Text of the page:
Lots of parishes closing in Archdiocese

Since many of us got our start at SHS, I thought I would put it out there for discussion abou the closing of parishes. Mergers and clusters and out and out closings are to be announced on Feb 20th. Why are they closing. Mismanagement of funds by the venerable Adam Maida is certainly one reason. The fiasco of the John Paul II center was the icing on the cake. But parishes have been borrowing money from the Archdiocese for years, knowing that the money would be impossible to pay back. St. Leo's owes "downtown" 2 million, Madonna owes 1.4 million, etc. St. Benedict's laid owe the Archdiocese $30,000 per month so they laid off all of their staff and work with all volunteers. Predicitions are that by 2021 there will only be 190 priests. Scary times for sure. Our own Fr. Walker retired a number of years ago and now, at age 80 (yup I said 80), he is pastoring 2 parishes. Four parishes on the Eastside have been told to seel all their properties, and merge into one, while building a brand new church on Jefferson near Belle Ile. None of the four parish communities agree with this. All the while the "faithful" seem to be going elsewhere or staying in bed on Sunday morning. The mega churches are growing in leaps and bounds, but I am not sure they are the answer either. The new pastor at Our Lady of the Woods is a big disappointment, forcing our family to look elsewhere in a hurry. Thank God we found Rick Hartmann at St. Roch- we hit the jackpot - but not everyone is willing to look that hard. many just give up.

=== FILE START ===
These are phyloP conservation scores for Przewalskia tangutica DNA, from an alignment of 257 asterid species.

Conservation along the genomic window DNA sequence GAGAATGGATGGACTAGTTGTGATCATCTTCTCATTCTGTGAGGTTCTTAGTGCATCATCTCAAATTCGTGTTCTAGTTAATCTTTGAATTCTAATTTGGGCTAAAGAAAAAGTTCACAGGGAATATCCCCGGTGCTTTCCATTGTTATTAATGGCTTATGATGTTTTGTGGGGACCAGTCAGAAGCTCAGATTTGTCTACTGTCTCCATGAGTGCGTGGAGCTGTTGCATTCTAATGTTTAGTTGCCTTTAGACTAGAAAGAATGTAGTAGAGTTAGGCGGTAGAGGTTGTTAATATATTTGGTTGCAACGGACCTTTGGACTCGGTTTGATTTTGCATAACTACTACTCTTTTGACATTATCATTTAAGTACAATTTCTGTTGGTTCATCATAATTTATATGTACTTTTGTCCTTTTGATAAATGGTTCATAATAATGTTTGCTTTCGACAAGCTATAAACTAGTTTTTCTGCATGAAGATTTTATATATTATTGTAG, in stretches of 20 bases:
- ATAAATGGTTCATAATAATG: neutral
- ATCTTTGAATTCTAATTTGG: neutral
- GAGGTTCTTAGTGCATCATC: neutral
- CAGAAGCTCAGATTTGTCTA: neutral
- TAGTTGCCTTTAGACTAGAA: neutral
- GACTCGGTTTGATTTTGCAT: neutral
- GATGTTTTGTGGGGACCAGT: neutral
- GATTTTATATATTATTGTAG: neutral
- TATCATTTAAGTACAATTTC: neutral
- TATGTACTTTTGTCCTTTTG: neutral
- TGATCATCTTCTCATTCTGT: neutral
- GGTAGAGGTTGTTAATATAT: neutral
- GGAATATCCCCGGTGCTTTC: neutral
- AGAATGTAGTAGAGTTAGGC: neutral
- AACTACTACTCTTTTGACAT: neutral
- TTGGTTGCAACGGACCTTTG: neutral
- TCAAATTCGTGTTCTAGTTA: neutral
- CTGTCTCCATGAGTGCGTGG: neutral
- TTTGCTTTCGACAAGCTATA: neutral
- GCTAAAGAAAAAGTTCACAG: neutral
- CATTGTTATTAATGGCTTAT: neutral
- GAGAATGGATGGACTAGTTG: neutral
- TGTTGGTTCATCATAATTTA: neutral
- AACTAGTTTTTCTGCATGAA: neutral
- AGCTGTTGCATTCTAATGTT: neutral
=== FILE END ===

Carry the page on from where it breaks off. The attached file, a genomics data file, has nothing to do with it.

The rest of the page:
Thoughts, Comments, Observations?


  1. I'm no financial expert, but I always thought the archdiocese made a big mistake when it closed so many parochial schools in the '70s, thus denying city residents an alternative to Detroit public schools. Seems like a church truly interested in people, social justice, etc. could have fouond a way to keep those schools open.

  2. Change is hard. It hurts, but sometimes it's necessary, and often for the good. For example, many of us were deeply hurt and/or effected when they closed our beloved CMLS. But over the years, I think they have done a remarkable job of utilizing the seminary and its resources, by closing St. John's, and opening up the building and faculty for training and education of lay people.
    2 questions for you guys local to the action:
    Did they sell the apparently valuable St. John's property, and what is the JPII center/scandal?

  3. St. John's is pretty vacant. The golf course is run by Carl's Golfland. There is a private hotel built by Bill Pulte (maida's buddy) - Inn at St. John's - I have stayed there it is nice but nothing special. The hotel has a nice restaurant as well. St. John's is a great destination for first class weddings - the chapel is for rent as well as fancy banquet facilities. maida has an apartment there. The bulk of the place is not used.
    As for John Paull II - Maida built it for $54 million. It never attracted the visitors that he thought it would. It was sold to the Knights of Columbus last year for $20 million. To pay for it, Maida took any cash he could find - including the priest's pension fund and the cemetary fund, which was for "rainy days".
    If Maida was a civiloian he would be in prison.

  4. Gregg, I'm not arguing for or against closing CMLS, but since it closed I fail to see how the seminary and its resources have helped high-school boys. Or girls for that matter :)

  5. Chuck, a lot of priests (and bishops)
    would be in prison if they were "civilians" -- not just Maida.